Many businesses are facing higher shipping prices to transport goods. As the cost of transporting goods is part of every step of the supply chain, these price increases have reverberated throughout the economy. Molson Coors Beverage Co., the maker of Coors beer and other beverages, said most of its cost inflation has come from transportation cost increases. Businesses and consumers are frustrated with the rising prices but before policymakers attempt to remedy the situation, they should look at why prices are rising in order to avoid policies likely to raise prices even further.
There is a perfectly reasonable economic explanation: Ocean carriers are raising prices in reaction to current increased demand and limited supply. Amid the pandemic, people were buying less, and in response, industries curbed production. As vaccines were rolled out and governments lifted pandemic restrictions, consumption increased and now, businesses are trying to catch up. These changes in demand are driven by changes in the market, but supply is partly circumscribed by policy problems that affect labor, immigration, and trade.
Carriers are raising prices to deal with elevated input costs such as higher fuel prices. Additionally, carriers face scarcity that affects their ability to quickly respond to increased demand for transportation; containers used to store and move goods are increasingly scarce and correspondingly expensive as a result of port bottlenecks. Figure 1 from a recent article in The Economist shows the large price increase of a 40‐foot shipper container in thousands of dollars over the last year. This dearth of containers is made worse by the scarcity of labor at ports that raise the cost of unloading cargo.
Global Container‐Freight Prices
Source: The Economist magazine and Drewry.
Note: In thousands of dollars per 40‐foot container.
While these costs have not yet been realized, carriers are preparing to increase wages in an effort to retain crew threatening to quit, creating further potential upward pressure on shipping prices.
Inputs such as fuel, containers, and labor, are all vital for efficiently transporting goods and changes in their availability and prices affect the prices that carriers charge shippers (the person/business that owns the products being transported). Charging higher prices tempers demand for transportation services and helps cover increased costs.
But shipping prices tend to be quite volatile because they are cyclical. Therefore, as the economy expands and demand exceeds supply (which we are seeing now), shipping prices increase to help manage demand for cargo space, and to cover costs from unprofitable periods when prices fall. Shipping prices are also particularly sensitive to changes in fuel prices. In fact, there is a lead‐lag relationship between oil prices and freight rates, meaning that if oil prices increase, shipping prices will follow.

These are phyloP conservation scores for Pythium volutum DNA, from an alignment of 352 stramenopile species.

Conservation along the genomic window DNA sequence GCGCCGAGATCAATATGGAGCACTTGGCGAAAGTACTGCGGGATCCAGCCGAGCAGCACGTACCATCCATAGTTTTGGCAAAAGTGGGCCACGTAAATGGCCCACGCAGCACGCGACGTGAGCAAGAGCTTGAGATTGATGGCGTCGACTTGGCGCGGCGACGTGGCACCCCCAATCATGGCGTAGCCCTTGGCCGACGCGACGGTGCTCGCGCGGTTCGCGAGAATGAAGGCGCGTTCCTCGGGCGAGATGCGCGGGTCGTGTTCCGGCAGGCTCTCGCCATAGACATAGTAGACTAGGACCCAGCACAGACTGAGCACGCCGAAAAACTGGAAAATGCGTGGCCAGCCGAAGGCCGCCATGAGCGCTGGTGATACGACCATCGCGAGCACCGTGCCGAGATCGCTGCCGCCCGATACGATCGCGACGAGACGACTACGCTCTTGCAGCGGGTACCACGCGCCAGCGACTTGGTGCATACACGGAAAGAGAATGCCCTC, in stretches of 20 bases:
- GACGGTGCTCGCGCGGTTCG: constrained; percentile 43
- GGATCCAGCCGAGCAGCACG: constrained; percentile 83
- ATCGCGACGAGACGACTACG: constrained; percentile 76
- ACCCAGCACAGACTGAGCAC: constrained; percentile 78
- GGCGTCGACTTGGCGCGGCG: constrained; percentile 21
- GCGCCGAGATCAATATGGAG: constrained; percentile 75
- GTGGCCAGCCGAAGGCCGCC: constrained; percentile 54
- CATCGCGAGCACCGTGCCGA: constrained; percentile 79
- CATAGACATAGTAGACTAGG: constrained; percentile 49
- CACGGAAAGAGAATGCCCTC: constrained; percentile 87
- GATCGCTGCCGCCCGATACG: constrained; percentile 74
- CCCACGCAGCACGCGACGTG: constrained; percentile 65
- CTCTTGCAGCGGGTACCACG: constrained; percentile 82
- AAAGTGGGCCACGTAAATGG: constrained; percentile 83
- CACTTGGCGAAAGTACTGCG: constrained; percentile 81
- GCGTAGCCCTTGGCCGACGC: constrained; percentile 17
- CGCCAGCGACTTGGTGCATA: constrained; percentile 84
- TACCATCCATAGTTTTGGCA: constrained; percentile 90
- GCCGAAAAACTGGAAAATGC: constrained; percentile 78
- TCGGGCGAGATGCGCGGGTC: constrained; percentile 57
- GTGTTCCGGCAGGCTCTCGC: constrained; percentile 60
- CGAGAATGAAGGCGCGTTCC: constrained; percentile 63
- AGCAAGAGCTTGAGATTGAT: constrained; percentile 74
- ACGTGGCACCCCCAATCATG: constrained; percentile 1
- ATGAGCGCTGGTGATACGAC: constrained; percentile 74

However, the debate about how much shipping prices have changed over time is contested. Shipping became more efficient with the introduction of containers making it easier to load, unload, and stack cargo. The value of innovation may be understated in observable shipping price trends because fuel cost increases may have overshadowed the gains. Furthermore, the available data do not adequately differentiate between the use of containers and not, making it difficult to ascertain the true cost savings of containerization.
To add another wrinkle to this, it is uncertain whether available data can point to long‐term shipping price trends. Outside of some indicators such as the price of shipping containers that do not include the entire price of shipping, we simply do not have enough publicly available data to look at price changes over time.
Nonetheless, current shipping prices have increased because of changes happening in the economy. Those who have to pay higher prices may not like it, but these prices signal and incentivize important adjustments that firms and customers need to make so that the supply chain can rationally adapt to changing economic conditions. While allowing the market to adjust limits the potential policy responses, there are policies that could be changed to help the market flourish.
As my colleagues have written about, policies such as the Jones Act, tariffs on truck chassis, and immigration restrictions on foreign workers artificially restrict the supply of ships, containers, labor, and other inputs essential to transportation. Removing or reforming those policies would certainly help reduce prices. However, increased demand would still likely result in higher shipping prices. Although price changes in shipping are partly a response to policy failures, they also reflect the proper functioning of a market economy. In addition to signaling changes in supply and demand, prices also signal policy failures in this instance. Prices are the messenger and policymakers should not blame them for exposing underlying policy problems where they exist. Before overreacting with counterproductive policies that would raise prices even further, policymakers need to take a deep breath and understand the economic forces at play.
Gabriella Beaumont‐Smith is a policy analyst at the Cato Institute’s Herbert A. Stiefel Center for Trade Policy Studies. Her research focuses on the economics of U.S. trade policy.
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